I’m thrilled to announce that my 2,100-word short story “Don’t Make Me Come Down There” is published in Translunar Travelers Lounge! It features the Hindu trinity of deities, Brahma, Vishnu, and Shiva, who (try to) work like an Agile software team to iteratively perfect the universe. But Vishnu keeps going off-process with all his avatar hot-fixes.
I wrote the 750-word seed of this story for the Codex Writers “Weekend Warrior” flash fiction contest. The writing prompt was “What life lesson do you fear you’ll never learn? What mistake do you keep making over and over?” My Hindu-raised, Marvel-fan, software engineer brain went straight to cyclical time, multiverses, and iterative development processes. Which is, frankly, a lot for 750 words.
It’s a lot for the 2,100 words of the published story too. I wanted to avoid over-explaining the premise, because nothing falls harder than an explained joke. Many stories bootstrap on familiarity with Western myths and legends (Greek mythology, Aurthurian stories), and I tried to do the same with my own cultural canon. Maybe do a little Neil Gaiman riff on Hindu mythology. This story relies on familiarity with the Hindu “Trimurti” (Brahma/Vishnu/Shiva as personified aspects of creation/nurturing/destruction) and the 10 Avatars of Vishnu. My potential readers are primarily American, and don’t necessarily have Hindu mythology as a cultural touchstone. But I went for it anyway. Hinduism’s cyclic cosmology, put into terms of iterative software development, and presented as a listicle of Vishnu’s ten incarnations on Earth, is probably a very niche joke, but hey, I’m writing to amuse myself. I’m grateful that Aimee and Bennett from Translunar Travelers Lounge were also amused enough to give this story an outlet.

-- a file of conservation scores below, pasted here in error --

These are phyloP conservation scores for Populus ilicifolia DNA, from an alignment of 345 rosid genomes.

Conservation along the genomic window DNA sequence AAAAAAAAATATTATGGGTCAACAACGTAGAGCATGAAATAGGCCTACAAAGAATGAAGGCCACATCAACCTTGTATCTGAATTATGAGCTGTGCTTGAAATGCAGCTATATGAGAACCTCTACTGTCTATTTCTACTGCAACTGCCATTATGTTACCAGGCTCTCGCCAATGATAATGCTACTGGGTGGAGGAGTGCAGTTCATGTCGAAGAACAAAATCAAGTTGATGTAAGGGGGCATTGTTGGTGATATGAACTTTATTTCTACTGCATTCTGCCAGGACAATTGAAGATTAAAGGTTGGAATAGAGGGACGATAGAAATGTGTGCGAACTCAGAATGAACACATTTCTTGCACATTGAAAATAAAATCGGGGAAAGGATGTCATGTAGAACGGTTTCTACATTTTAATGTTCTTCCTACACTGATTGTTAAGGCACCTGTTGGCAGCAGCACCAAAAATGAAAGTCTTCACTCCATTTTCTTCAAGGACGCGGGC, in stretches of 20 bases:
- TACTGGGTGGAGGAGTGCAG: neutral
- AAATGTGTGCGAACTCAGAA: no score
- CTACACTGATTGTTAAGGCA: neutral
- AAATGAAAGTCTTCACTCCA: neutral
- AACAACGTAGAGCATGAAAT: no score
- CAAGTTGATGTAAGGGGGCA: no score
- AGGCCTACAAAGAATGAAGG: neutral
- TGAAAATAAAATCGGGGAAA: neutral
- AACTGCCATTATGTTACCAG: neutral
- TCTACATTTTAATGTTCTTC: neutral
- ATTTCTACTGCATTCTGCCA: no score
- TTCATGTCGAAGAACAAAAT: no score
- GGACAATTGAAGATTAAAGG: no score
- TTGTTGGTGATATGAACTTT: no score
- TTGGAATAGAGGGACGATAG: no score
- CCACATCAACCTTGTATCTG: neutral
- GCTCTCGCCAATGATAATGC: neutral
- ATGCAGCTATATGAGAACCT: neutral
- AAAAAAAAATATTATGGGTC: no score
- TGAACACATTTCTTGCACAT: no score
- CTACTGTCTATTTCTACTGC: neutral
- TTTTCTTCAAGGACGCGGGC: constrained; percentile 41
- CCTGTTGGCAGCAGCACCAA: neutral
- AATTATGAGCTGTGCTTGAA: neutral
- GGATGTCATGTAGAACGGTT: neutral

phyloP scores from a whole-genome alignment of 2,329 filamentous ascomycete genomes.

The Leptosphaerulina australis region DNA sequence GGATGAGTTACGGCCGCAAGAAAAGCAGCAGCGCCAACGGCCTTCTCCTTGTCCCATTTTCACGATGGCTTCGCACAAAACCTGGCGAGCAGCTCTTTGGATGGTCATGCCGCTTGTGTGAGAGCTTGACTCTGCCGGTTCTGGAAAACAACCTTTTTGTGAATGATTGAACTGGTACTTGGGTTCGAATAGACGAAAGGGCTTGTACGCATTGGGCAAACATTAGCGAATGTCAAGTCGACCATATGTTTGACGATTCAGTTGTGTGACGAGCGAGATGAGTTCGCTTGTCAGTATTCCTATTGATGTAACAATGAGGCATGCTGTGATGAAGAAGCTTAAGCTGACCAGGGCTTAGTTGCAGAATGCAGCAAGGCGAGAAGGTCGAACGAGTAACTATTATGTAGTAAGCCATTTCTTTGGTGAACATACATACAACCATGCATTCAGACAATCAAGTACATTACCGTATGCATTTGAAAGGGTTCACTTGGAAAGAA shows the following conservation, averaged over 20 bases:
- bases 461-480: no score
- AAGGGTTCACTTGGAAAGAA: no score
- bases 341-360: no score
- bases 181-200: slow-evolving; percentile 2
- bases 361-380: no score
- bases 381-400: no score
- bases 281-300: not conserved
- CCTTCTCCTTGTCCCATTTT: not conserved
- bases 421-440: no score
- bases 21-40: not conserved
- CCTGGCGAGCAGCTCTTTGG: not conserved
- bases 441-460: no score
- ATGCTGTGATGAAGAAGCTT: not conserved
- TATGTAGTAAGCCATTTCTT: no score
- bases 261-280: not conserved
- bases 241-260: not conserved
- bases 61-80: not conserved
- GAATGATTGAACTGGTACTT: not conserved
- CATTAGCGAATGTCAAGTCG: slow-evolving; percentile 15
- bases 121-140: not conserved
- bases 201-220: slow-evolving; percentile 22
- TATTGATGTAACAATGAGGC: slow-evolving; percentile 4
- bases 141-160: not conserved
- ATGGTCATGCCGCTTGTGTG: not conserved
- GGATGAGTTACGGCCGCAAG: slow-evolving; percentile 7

This was a story where “write what you know” turned out to be a useful maxim. Thanks to my mother, grandmothers, stacks of Amar Chithra Katha comic books, and a couple of college courses, I know Hindu mythology. Thanks to my career, I know about Agile software development processes, and where theory and practice can diverge. Thanks to Robert Jordan’s The Wheel of Time, I think a lot about existence as endless iterations (a notion borrowed from Hinduism and Buddhism). And thanks to my nature, I know how the perfect can become the enemy of the good. Putting that all together into a short, light story was great fun for me.